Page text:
Wednesday, 31 March 2010
“Judas then, having received a band of men and officers from the chief priests and Pharisees, cometh thither with lanterns and torches and weapons.”
- The Gospel according to Saint John, Chapter 18
"No, it makes perfect sense. Unfortunately. But I imagine that it will only make complete sense to you in the end. When that moment comes, Judas, remember my words: we were both chosen, but we were not helpless. It was not pre-destined. At any moment, we could have rejected the mission God gave us, but neither of us did. That is because God, in His infinite wisdom, knew that we were both entirely suited to the tasks He would assign to us. Remember, if your presentiment is correct, that you were the most suitable candidate for whatever task you shall eventually perform. You may not know why exactly; you will simply know that you were the right choice. For you, even more so than it was for me, I imagine it will be an overwhelming burden."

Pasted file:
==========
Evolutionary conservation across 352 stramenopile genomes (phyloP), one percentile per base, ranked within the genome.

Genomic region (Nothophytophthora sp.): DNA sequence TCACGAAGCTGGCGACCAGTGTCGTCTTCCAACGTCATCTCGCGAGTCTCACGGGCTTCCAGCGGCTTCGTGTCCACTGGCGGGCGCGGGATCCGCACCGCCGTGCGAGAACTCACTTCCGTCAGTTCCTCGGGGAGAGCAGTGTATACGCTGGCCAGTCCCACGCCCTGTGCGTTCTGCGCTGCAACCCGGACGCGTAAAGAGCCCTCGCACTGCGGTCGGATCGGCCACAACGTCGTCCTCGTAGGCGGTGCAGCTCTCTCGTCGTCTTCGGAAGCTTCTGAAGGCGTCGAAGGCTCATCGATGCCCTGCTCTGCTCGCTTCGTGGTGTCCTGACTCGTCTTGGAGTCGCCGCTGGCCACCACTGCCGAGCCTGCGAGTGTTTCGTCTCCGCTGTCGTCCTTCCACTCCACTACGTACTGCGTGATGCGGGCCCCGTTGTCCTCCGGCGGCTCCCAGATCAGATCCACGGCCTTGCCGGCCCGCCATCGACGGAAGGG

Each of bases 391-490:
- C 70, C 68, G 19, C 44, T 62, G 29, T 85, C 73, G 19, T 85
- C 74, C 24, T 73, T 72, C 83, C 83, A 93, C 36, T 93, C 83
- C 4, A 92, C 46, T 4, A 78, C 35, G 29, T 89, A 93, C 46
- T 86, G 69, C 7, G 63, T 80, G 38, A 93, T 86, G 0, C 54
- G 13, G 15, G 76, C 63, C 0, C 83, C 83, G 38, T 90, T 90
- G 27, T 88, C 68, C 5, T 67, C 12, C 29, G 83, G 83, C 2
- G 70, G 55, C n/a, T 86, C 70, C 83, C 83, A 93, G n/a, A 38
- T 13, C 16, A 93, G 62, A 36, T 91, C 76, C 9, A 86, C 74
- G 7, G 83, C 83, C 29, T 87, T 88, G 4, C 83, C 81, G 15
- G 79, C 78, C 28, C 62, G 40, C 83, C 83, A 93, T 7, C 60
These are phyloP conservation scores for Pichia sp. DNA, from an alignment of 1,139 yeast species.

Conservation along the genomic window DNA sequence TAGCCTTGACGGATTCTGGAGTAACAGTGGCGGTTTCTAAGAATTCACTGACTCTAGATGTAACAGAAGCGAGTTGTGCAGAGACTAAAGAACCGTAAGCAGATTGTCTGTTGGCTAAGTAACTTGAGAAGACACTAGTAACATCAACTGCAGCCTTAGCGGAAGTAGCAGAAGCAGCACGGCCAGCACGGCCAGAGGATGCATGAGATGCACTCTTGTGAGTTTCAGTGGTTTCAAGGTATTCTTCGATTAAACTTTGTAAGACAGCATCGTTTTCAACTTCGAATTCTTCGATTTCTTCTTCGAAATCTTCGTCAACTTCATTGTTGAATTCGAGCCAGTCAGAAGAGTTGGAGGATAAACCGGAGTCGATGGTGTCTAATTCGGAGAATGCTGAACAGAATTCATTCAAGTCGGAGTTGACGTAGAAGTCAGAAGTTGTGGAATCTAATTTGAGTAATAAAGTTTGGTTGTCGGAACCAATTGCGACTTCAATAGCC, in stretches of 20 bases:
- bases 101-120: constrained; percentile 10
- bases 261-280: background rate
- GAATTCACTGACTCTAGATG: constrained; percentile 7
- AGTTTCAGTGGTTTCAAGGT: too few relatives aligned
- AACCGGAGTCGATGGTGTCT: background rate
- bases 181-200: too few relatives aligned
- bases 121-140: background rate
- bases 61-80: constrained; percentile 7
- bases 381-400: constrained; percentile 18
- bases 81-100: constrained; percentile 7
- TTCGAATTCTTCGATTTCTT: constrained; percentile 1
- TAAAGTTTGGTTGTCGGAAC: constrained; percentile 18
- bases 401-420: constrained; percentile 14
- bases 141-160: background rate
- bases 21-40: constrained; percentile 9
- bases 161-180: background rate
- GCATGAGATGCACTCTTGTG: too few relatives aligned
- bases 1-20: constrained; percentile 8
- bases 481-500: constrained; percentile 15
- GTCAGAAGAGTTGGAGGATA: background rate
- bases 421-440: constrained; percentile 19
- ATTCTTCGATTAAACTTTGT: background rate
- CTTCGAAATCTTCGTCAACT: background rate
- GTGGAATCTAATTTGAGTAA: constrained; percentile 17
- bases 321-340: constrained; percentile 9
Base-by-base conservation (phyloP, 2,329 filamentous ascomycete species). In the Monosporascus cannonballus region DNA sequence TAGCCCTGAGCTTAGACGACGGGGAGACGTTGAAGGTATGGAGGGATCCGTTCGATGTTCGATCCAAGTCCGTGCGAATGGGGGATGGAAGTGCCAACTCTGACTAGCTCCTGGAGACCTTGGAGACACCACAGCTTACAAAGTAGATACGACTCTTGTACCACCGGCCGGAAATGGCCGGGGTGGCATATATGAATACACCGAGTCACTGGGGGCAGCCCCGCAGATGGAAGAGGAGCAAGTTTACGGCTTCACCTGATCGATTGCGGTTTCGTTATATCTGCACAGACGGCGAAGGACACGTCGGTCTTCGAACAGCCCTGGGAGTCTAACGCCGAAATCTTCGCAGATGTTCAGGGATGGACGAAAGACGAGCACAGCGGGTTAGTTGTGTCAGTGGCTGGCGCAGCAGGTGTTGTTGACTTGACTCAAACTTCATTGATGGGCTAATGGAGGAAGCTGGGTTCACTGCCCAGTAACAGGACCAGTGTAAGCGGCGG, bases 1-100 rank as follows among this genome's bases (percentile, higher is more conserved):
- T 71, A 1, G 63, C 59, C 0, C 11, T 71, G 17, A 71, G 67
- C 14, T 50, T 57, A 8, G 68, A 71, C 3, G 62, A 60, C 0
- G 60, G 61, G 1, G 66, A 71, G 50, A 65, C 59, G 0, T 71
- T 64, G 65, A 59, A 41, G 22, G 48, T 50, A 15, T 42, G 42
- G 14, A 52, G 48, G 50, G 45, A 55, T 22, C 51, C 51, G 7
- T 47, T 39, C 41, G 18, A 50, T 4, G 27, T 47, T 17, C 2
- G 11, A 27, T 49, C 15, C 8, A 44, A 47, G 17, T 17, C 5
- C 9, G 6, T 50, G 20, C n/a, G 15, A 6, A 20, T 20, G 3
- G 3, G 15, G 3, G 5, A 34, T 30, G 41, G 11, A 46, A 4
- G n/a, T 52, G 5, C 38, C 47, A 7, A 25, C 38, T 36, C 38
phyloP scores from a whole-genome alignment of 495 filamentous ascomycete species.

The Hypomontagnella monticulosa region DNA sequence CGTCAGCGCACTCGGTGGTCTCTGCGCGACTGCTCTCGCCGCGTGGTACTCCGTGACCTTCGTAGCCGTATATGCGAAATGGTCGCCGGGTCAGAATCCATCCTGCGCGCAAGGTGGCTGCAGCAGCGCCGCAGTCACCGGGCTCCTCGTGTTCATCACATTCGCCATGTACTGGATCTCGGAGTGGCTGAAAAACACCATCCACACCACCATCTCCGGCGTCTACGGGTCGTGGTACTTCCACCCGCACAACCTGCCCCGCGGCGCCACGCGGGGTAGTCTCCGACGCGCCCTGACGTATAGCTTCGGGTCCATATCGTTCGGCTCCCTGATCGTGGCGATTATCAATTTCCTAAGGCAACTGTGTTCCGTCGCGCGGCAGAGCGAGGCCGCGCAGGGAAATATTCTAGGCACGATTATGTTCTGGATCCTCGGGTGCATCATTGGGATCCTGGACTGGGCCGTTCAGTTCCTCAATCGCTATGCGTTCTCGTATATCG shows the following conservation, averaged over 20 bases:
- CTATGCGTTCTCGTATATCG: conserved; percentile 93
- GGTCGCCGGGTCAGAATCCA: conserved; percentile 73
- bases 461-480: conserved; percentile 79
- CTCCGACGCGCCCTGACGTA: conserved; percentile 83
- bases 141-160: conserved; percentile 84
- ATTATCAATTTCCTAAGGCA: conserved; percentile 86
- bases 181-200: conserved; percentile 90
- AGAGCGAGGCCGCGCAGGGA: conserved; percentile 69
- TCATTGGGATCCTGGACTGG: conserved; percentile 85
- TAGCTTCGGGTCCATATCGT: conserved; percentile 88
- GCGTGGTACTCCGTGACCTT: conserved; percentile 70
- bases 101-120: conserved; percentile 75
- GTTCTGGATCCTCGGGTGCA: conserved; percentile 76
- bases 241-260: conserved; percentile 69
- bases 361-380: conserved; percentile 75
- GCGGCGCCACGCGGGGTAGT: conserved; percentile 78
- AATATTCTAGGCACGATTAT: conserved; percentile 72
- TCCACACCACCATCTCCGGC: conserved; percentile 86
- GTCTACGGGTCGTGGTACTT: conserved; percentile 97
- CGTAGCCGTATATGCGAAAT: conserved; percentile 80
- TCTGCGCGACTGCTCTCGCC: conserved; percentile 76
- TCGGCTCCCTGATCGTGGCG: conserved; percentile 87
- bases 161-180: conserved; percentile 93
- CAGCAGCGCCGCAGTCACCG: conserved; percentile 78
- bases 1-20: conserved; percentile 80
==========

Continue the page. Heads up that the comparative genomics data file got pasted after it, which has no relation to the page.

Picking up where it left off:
- The Virgin Mary, Act II, Scene VI, Magdalene by Gareth Russell
The fourth day of Holy Week is sometimes known as "Spy Wednesday," because it commemorates the day on which Judas Iscariot betrayed Christ to the Sanhedrin, agreeing to facilitate His arrest on the following day, in return for the princely sum of thirty pieces of silver.
Judas, as a character, is one I have grappled with, with unintentional degrees of success, apparently. In 2006, when The Da Vinci Code mania was at its height, the historical elitist in me took such umbrage at its presentation of early Church history that I began to research the life of Saint Mary Magdalene, with the thought to do a play based on her life, as it is recorded in the Bible and the Apocrypha.